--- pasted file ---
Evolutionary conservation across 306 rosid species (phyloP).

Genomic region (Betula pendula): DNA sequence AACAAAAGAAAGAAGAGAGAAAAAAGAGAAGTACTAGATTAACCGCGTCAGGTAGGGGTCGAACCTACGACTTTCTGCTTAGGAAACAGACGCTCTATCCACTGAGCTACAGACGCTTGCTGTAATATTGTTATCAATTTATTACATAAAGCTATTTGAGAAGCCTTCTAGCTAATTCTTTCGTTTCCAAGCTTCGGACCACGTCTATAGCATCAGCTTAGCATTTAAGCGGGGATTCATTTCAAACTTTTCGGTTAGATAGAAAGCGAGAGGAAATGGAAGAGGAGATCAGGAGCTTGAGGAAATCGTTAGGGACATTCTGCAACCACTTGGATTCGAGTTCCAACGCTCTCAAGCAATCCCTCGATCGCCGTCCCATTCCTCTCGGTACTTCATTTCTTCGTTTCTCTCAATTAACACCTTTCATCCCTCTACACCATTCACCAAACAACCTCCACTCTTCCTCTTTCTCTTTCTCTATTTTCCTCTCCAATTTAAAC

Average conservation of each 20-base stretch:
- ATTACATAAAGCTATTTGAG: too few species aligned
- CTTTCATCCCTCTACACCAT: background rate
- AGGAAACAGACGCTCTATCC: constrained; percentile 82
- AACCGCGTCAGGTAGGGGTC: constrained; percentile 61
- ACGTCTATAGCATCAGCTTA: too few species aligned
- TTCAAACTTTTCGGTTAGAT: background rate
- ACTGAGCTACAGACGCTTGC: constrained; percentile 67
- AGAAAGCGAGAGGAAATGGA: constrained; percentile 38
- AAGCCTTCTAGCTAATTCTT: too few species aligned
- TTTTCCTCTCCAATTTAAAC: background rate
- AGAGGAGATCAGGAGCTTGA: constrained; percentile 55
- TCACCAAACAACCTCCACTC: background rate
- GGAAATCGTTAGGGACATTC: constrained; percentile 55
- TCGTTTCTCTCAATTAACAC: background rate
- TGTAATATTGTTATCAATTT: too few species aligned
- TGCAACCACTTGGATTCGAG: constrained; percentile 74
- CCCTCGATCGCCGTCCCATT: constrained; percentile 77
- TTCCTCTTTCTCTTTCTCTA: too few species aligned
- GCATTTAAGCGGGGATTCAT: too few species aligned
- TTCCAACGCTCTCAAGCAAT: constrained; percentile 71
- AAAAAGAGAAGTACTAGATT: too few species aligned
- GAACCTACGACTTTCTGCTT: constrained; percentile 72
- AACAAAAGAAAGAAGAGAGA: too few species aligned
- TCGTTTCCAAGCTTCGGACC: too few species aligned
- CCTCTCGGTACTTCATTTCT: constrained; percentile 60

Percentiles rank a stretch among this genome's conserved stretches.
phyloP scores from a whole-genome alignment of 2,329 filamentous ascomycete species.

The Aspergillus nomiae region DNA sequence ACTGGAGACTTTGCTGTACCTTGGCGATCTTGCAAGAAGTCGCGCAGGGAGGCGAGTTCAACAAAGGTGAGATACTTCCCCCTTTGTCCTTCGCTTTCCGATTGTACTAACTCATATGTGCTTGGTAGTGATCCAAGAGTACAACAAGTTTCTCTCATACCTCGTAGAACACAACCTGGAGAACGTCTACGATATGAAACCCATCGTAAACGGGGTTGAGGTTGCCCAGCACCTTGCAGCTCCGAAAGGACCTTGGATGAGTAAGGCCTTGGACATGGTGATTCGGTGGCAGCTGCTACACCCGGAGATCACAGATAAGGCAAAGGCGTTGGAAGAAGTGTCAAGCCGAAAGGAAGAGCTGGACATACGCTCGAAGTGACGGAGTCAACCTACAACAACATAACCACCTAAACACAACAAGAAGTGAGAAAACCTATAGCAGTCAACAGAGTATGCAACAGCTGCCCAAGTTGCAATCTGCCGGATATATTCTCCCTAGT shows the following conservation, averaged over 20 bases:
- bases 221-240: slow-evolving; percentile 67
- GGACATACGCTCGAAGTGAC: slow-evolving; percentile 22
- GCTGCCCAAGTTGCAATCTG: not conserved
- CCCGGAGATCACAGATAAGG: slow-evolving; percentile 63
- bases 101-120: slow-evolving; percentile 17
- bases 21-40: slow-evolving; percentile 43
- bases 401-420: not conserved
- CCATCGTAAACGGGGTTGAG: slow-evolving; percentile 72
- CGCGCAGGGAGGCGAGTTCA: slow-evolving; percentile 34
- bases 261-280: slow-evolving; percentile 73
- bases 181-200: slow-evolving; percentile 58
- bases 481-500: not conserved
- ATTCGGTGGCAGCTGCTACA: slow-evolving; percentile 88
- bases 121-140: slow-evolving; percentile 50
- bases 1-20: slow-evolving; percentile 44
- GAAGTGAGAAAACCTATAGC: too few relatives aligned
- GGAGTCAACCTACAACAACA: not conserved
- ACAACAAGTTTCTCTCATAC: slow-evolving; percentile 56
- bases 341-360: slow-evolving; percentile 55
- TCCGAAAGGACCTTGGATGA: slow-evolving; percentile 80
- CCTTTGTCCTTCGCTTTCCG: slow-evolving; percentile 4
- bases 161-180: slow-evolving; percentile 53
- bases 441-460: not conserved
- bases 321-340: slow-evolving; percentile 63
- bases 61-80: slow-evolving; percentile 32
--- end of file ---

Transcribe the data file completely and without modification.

Evolutionary conservation across 306 rosid species (phyloP).

Genomic region (Betula pendula): DNA sequence AACAAAAGAAAGAAGAGAGAAAAAAGAGAAGTACTAGATTAACCGCGTCAGGTAGGGGTCGAACCTACGACTTTCTGCTTAGGAAACAGACGCTCTATCCACTGAGCTACAGACGCTTGCTGTAATATTGTTATCAATTTATTACATAAAGCTATTTGAGAAGCCTTCTAGCTAATTCTTTCGTTTCCAAGCTTCGGACCACGTCTATAGCATCAGCTTAGCATTTAAGCGGGGATTCATTTCAAACTTTTCGGTTAGATAGAAAGCGAGAGGAAATGGAAGAGGAGATCAGGAGCTTGAGGAAATCGTTAGGGACATTCTGCAACCACTTGGATTCGAGTTCCAACGCTCTCAAGCAATCCCTCGATCGCCGTCCCATTCCTCTCGGTACTTCATTTCTTCGTTTCTCTCAATTAACACCTTTCATCCCTCTACACCATTCACCAAACAACCTCCACTCTTCCTCTTTCTCTTTCTCTATTTTCCTCTCCAATTTAAAC

Average conservation of each 20-base stretch:
- ATTACATAAAGCTATTTGAG: too few species aligned
- CTTTCATCCCTCTACACCAT: background rate
- AGGAAACAGACGCTCTATCC: constrained; percentile 82
- AACCGCGTCAGGTAGGGGTC: constrained; percentile 61
- ACGTCTATAGCATCAGCTTA: too few species aligned
- TTCAAACTTTTCGGTTAGAT: background rate
- ACTGAGCTACAGACGCTTGC: constrained; percentile 67
- AGAAAGCGAGAGGAAATGGA: constrained; percentile 38
- AAGCCTTCTAGCTAATTCTT: too few species aligned
- TTTTCCTCTCCAATTTAAAC: background rate
- AGAGGAGATCAGGAGCTTGA: constrained; percentile 55
- TCACCAAACAACCTCCACTC: background rate
- GGAAATCGTTAGGGACATTC: constrained; percentile 55
- TCGTTTCTCTCAATTAACAC: background rate
- TGTAATATTGTTATCAATTT: too few species aligned
- TGCAACCACTTGGATTCGAG: constrained; percentile 74
- CCCTCGATCGCCGTCCCATT: constrained; percentile 77
- TTCCTCTTTCTCTTTCTCTA: too few species aligned
- GCATTTAAGCGGGGATTCAT: too few species aligned
- TTCCAACGCTCTCAAGCAAT: constrained; percentile 71
- AAAAAGAGAAGTACTAGATT: too few species aligned
- GAACCTACGACTTTCTGCTT: constrained; percentile 72
- AACAAAAGAAAGAAGAGAGA: too few species aligned
- TCGTTTCCAAGCTTCGGACC: too few species aligned
- CCTCTCGGTACTTCATTTCT: constrained; percentile 60

Percentiles rank a stretch among this genome's conserved stretches.
phyloP scores from a whole-genome alignment of 2,329 filamentous ascomycete species.

The Aspergillus nomiae region DNA sequence ACTGGAGACTTTGCTGTACCTTGGCGATCTTGCAAGAAGTCGCGCAGGGAGGCGAGTTCAACAAAGGTGAGATACTTCCCCCTTTGTCCTTCGCTTTCCGATTGTACTAACTCATATGTGCTTGGTAGTGATCCAAGAGTACAACAAGTTTCTCTCATACCTCGTAGAACACAACCTGGAGAACGTCTACGATATGAAACCCATCGTAAACGGGGTTGAGGTTGCCCAGCACCTTGCAGCTCCGAAAGGACCTTGGATGAGTAAGGCCTTGGACATGGTGATTCGGTGGCAGCTGCTACACCCGGAGATCACAGATAAGGCAAAGGCGTTGGAAGAAGTGTCAAGCCGAAAGGAAGAGCTGGACATACGCTCGAAGTGACGGAGTCAACCTACAACAACATAACCACCTAAACACAACAAGAAGTGAGAAAACCTATAGCAGTCAACAGAGTATGCAACAGCTGCCCAAGTTGCAATCTGCCGGATATATTCTCCCTAGT shows the following conservation, averaged over 20 bases:
- bases 221-240: slow-evolving; percentile 67
- GGACATACGCTCGAAGTGAC: slow-evolving; percentile 22
- GCTGCCCAAGTTGCAATCTG: not conserved
- CCCGGAGATCACAGATAAGG: slow-evolving; percentile 63
- bases 101-120: slow-evolving; percentile 17
- bases 21-40: slow-evolving; percentile 43
- bases 401-420: not conserved
- CCATCGTAAACGGGGTTGAG: slow-evolving; percentile 72
- CGCGCAGGGAGGCGAGTTCA: slow-evolving; percentile 34
- bases 261-280: slow-evolving; percentile 73
- bases 181-200: slow-evolving; percentile 58
- bases 481-500: not conserved
- ATTCGGTGGCAGCTGCTACA: slow-evolving; percentile 88
- bases 121-140: slow-evolving; percentile 50
- bases 1-20: slow-evolving; percentile 44
- GAAGTGAGAAAACCTATAGC: too few relatives aligned
- GGAGTCAACCTACAACAACA: not conserved
- ACAACAAGTTTCTCTCATAC: slow-evolving; percentile 56
- bases 341-360: slow-evolving; percentile 55
- TCCGAAAGGACCTTGGATGA: slow-evolving; percentile 80
- CCTTTGTCCTTCGCTTTCCG: slow-evolving; percentile 4
- bases 161-180: slow-evolving; percentile 53
- bases 441-460: not conserved
- bases 321-340: slow-evolving; percentile 63
- bases 61-80: slow-evolving; percentile 32